Open access article
The Royal Pharmaceutical Society has made this article free to access in order to help healthcare professionals stay informed about an issue of national importance.
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There are “no statistically significant differences” for mortality and serious adverse events in COVID-19 patients treated with remdesivir, a rapid evidence review carried out by the National Institute for Health and Care Excellence (NICE) has concluded.
However, “some benefit” was found with remdesivir, compared with placebo, for reducing supportive measures and time to recovery in patients with mild, moderate, or severe COVID-19 on supplemental oxygen treatment.
NICE identified three studies to include in its evidence summary, including two phase III double-blind, placebo-controlled randomised controlled trials and one observational study. They also included a Cochrane meta-analysis of the two randomised controlled trials. All of the studies used a treatment duration of up to ten days.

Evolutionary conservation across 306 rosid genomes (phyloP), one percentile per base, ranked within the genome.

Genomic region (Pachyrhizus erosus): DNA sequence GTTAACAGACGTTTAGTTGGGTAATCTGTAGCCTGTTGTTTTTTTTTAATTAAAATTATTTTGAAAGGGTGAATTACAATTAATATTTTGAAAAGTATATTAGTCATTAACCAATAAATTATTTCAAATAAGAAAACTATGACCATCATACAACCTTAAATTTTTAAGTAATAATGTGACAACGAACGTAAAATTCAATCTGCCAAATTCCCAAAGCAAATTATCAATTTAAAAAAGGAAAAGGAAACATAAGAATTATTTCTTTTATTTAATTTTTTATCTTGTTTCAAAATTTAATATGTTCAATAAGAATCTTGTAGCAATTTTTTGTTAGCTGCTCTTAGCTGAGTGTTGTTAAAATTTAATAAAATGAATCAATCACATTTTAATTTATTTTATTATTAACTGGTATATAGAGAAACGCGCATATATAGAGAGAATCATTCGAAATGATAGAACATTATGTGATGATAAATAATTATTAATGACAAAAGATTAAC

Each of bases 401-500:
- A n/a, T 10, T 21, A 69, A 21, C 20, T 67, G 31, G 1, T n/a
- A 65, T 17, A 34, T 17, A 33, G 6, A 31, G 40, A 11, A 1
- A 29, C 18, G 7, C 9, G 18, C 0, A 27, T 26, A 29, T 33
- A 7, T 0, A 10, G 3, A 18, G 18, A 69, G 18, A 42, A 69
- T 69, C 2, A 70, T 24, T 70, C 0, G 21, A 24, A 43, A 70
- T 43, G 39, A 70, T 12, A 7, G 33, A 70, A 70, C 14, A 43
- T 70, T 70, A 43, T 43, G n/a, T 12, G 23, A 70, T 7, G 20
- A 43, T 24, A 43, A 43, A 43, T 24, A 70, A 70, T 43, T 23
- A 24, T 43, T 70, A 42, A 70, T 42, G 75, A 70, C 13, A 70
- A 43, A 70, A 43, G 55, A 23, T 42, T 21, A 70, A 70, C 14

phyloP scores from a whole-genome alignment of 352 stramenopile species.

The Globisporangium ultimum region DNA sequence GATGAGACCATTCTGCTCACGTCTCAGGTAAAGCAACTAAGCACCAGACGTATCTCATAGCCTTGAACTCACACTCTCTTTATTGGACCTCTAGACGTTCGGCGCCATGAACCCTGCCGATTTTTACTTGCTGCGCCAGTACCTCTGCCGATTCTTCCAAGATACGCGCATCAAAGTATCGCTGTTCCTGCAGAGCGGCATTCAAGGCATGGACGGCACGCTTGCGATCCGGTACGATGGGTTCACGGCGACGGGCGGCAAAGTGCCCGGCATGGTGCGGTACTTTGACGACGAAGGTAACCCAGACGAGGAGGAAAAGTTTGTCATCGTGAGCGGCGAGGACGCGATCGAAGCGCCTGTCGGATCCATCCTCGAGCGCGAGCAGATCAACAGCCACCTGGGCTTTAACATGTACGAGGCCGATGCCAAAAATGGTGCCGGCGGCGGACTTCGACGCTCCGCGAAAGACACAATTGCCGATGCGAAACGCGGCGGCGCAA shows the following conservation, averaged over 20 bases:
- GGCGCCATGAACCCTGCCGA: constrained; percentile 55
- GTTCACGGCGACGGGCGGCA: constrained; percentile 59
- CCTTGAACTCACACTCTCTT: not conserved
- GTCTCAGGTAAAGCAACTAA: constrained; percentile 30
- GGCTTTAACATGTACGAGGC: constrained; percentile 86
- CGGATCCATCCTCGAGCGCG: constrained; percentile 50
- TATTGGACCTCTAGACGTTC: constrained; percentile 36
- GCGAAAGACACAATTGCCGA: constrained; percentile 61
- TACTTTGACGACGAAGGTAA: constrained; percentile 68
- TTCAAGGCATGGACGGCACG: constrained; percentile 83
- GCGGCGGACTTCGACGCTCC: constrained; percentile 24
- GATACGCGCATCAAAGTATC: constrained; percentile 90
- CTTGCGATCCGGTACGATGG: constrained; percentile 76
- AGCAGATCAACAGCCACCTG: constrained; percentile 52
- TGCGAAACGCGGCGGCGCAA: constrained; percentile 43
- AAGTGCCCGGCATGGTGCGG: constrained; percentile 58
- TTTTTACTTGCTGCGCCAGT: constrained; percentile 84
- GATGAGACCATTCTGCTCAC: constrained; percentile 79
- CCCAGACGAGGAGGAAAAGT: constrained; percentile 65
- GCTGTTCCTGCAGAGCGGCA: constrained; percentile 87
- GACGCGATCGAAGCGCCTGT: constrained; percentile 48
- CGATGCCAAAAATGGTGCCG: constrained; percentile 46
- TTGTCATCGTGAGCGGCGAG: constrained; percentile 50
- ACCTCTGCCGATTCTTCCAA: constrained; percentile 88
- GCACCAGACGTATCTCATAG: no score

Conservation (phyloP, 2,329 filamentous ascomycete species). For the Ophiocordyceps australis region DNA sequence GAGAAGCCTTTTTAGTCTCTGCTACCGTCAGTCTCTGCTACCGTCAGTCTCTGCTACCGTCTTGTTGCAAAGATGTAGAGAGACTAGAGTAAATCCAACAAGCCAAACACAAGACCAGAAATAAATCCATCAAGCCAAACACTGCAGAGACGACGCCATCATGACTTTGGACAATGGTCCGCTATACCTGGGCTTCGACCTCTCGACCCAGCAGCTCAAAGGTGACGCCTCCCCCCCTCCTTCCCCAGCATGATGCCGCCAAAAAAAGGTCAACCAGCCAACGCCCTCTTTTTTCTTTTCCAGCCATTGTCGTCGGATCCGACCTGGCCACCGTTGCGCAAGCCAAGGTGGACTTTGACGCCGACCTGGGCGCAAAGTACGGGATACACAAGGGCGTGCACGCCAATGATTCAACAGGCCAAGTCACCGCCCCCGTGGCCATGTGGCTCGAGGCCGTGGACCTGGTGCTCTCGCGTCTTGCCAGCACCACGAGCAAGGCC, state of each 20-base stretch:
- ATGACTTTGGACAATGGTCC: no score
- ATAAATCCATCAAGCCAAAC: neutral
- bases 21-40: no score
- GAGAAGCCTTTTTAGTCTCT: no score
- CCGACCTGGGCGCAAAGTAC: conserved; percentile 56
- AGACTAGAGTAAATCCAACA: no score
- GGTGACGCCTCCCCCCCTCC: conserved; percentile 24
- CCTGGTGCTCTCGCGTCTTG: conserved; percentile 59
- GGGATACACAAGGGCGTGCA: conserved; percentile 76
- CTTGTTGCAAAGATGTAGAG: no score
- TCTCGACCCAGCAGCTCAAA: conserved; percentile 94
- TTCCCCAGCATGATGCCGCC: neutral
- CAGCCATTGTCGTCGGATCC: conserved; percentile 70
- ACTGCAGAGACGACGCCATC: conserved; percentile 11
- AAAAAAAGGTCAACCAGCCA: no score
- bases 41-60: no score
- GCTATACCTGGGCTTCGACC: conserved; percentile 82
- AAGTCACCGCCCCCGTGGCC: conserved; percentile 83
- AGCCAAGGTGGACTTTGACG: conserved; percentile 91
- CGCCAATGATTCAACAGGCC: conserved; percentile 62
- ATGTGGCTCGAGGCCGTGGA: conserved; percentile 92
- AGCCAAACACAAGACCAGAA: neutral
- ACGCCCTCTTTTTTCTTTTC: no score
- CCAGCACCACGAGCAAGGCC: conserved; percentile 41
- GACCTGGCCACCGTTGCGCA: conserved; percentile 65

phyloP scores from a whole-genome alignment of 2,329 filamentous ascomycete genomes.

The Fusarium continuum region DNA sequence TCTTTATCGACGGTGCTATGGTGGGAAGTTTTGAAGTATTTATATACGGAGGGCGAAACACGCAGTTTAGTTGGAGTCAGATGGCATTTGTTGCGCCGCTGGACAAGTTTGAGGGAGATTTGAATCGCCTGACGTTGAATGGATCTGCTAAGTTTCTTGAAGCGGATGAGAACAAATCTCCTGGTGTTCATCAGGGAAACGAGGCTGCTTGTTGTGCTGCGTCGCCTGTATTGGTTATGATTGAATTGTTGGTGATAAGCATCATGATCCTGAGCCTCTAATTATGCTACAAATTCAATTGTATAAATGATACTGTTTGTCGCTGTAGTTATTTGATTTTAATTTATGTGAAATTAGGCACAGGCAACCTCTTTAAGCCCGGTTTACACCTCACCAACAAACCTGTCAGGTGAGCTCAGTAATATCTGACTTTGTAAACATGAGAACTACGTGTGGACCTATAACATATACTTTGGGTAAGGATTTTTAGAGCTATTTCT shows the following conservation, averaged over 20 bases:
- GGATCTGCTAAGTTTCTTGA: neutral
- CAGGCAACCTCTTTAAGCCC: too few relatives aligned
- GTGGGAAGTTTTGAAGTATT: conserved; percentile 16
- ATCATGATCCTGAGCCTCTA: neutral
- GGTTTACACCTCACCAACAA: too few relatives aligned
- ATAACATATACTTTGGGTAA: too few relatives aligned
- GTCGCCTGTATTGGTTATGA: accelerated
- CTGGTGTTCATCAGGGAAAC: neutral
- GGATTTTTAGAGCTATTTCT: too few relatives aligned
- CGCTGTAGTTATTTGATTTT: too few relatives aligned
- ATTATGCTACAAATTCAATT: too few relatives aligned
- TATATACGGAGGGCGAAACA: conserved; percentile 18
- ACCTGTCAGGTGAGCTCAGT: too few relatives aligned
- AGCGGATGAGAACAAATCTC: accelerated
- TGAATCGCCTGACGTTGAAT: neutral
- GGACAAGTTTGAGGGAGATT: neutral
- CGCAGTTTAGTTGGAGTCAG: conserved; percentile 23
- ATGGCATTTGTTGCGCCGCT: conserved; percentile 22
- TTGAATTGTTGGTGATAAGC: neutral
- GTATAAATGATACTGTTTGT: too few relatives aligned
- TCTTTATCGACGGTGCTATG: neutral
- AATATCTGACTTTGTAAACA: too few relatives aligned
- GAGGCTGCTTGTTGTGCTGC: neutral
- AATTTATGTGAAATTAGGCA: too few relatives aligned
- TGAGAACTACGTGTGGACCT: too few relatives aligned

The rapid review highlighted that one study showed that more treatment discontinuations were reported with remdesivir compared with placebo, owing to adverse events and a subgroup analysis in another of the studies suggested that some groups may benefit more than others.
“This limits the applicability to clinical practice when assessing which patients are most likely to benefit from remdesivir,” the summary said.
NICE said that, overall, the findings of the included studies suggested that there were several factors to consider when using remdesivir as a treatment option for COVID-19 in patients with mild, moderate, or severe disease as they may have important effects on the outcomes of treatment. This included the timing of initiation of treatment at the onset of symptoms, disease severity and the underlying clinical status of the patient and age.
“Remdesivir should only be administered by intravenous infusion, which may limit its use,” NICE added.
“The evidence to date shows that for patients who require oxygen or ventilation assistance when suffering from COVID-19, that remdesivir may speed up the recovery of those patients who will recover,” said Gino Martini, chief scientist at the Royal Pharmaceutical Society.
“As always, as more evidence is collated and analysed, the role of remdesivir as a treatment option will become clearer,” he added.
Remdesivir is the first COVID-19 treatment to receive a positive scientific opinion from the Medicines and Healthcare products Regulatory Agency.